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NJ tightens indoor gathering restrictions amid alarming coronavirus data

Virus Outbreak New Jersey
Posted at 2:20 PM, Aug 03, 2020
and last updated 2020-08-03 23:08:33-04

TRENTON, N.J. — New Jersey is rolling back its capacity limits on indoor gatherings amid a continued increase in the rate of virus transmission, Gov. Phil Murphy said Monday.

Indoor gatherings are now limited to 25 people or 25% of a room’s capacity. House parties are capped at 25 people.

Previously, indoor capacity was set at 100 people.

Weddings, funerals, memorial services, and religious and political activities protected under the First Amendment are exempt from the new indoor restrictions and can continue to operate under the previous limit of 25% of a room’s capacity, but with a maximum of 100 people.

The number of new cases has reached a level the state has not seen in eight weeks, according to Murphy. Additionally, the rate of transmission has more than doubled than what it was a few weeks ago.

New Jersey’s rate of transmission on Monday was 1.48. The last time it was at that level was in early April, according to Murphy.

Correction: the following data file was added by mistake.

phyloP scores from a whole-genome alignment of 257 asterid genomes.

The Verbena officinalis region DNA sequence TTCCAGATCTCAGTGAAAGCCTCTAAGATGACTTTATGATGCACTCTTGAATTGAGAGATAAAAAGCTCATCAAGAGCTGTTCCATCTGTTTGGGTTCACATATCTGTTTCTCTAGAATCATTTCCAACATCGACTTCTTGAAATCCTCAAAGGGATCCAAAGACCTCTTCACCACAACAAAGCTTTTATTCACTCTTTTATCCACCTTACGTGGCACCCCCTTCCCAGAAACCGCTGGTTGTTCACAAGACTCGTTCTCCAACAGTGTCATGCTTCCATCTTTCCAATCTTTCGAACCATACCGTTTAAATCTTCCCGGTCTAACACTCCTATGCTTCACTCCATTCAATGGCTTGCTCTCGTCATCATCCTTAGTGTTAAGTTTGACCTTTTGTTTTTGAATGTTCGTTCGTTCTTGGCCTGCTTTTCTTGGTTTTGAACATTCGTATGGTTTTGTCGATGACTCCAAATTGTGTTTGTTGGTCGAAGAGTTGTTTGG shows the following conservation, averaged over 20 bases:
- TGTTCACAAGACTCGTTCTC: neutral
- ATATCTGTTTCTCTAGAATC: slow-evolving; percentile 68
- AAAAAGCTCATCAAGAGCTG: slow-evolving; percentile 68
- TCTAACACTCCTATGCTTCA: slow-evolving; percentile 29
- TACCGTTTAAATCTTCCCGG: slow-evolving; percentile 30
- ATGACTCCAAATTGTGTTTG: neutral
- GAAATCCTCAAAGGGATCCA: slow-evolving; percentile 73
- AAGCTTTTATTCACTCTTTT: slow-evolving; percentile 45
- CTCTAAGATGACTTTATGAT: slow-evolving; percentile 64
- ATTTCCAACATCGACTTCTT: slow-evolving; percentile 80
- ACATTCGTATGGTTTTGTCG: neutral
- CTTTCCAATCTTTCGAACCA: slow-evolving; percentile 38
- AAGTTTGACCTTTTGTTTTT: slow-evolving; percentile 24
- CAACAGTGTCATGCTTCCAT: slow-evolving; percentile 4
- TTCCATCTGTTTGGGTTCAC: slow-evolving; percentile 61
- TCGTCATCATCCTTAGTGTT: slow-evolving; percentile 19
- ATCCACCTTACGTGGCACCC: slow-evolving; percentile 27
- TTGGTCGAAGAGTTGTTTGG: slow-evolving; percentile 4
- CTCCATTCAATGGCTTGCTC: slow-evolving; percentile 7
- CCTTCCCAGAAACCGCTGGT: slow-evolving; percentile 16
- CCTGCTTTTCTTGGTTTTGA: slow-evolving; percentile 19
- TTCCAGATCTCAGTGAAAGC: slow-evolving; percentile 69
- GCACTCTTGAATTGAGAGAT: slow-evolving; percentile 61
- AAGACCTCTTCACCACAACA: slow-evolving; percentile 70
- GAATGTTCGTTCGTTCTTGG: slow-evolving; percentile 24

"Until we begin to see the numbers of cases decrease – not just for one day, but over at least a seven-day trend – and our rate of transmission drop appreciably over a sustained period of time, these new restrictions on indoor gatherings will remain in place," Murphy said during a coronavirus briefing.

A rate of transmission over 1.0 means that one new case of coronavirus will lead to at least one additional case. Health and science experts recommend a transmission rate below 1.0.

The increase is believed to be partly linked to indoor house parties, Murphy said.

“We know that there are many more of you who've been responsible in your actions, and who've taken your civic duties to help us defeat COVID-19 seriously,” the governor added. “Unfortunately, the actions of a few knuckleheads leave us no other course. We have to go back and tighten these restrictions.”

When asked if New Jersey was entering a "second wave" of the coronavirus outbreak, Murphy said he doesn't think the state ever got out of the "first wave."